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    Monday, March 27, 2023

    Quasi-public is really public

    The Connecticut Port Authority has been in the pages of The Day a lot lately, and not, generally, for happy reasons. Its decisions are frequently faulted, and the word scandal is used generously. Further, its relationship to state government seems, I suspect, unclear to the ordinary reader. The term “quasi-public authority,” as the Port Authority is described, is clear as mud. But those words - “quasi-public authority” - are in my opinion the root cause of the alleged transgressions at the Port Authority and at many other public entities.

    First, it’s important to understand what a quasi-public authority is. This helps us understand why an organization of this type presents unique challenges, both for public oversight and for containing rogue behavior. I don’t know where the moniker “quasi-public authority” originated, but in truth it’s a misnomer. There is nothing “quasi” public about it. These entities are created by the state legislature, they are therefore creatures of the state, and they are simply “public” entities.

    The laws that create these entities, “enabling acts,” typically establish a governing board, with the members appointed by the legislature, the governor, and sometimes other Constitutional officers like the state treasurer. They operate, in this sense, outside of ordinary state government, in that they are not part of an executive department such as DOT. The CEO reports to a board, not to the governor.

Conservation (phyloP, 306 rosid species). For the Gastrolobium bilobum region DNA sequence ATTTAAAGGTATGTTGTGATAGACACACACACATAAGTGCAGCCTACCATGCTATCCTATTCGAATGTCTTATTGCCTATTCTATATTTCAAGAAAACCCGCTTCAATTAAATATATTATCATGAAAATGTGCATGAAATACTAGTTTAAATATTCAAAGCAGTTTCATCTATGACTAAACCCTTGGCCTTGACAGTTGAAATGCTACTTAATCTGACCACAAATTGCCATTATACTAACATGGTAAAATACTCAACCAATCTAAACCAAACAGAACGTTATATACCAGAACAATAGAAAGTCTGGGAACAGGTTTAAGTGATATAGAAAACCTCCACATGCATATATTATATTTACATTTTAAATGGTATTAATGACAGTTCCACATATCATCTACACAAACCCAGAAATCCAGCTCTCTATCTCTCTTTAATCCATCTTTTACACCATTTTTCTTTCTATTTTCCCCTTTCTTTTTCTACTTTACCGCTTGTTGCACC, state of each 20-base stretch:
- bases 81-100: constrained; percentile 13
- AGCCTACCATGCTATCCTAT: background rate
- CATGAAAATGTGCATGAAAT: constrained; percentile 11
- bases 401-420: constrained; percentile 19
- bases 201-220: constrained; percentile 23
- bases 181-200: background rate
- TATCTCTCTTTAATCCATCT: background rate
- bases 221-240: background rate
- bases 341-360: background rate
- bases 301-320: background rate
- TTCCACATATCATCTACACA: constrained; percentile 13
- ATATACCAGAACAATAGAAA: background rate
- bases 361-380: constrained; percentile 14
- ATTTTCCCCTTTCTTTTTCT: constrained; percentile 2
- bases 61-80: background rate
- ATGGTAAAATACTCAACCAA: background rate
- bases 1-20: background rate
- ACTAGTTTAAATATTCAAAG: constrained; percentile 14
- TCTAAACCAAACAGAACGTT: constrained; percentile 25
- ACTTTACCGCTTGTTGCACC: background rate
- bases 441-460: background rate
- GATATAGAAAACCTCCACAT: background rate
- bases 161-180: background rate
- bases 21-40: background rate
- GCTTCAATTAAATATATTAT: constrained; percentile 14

But just because they operate outside of the ordinary state bureaucracy does not mean they aren’t public entities. Legally, these authorities are political subdivisions of the state, not really any different than a city or town. They manage their own affairs within the parameters of their enabling act, and often are allowed to raise their own revenue, buy and sell property, hire and fire employees, and enter into contracts. But they do these things all strictly within the parameters of their enabling act and state law.

    The reasons for creating an authority can vary. It’s sometimes argued that this structure provides some level of independence for the authority to operate free from a sclerotic bureaucracy, and permit more freedom in hiring and firing, for instance, or fewer constraints on contracting procedures. Sometimes what an authority can provide is a degree of political cover for elected officials. When things go off the rails, elected officials can shield themselves from the authority’s bad decisions, and offer up a sacrificial lamb to the voters and the press by firing leadership.

    In my experience, these entities have a wide variety of relationships to political leadership. Some authorities act seemingly without regard to the wishes of elected officials, whereas at the Boston Redevelopment Authority, where I was general counsel, we dared not do anything of any significance without approval from the mayor’s office. Discerning what political dynamic is at work is often unclear, leaving employees confused about leadership, and the public and press wondering who to hold accountable when things go wrong.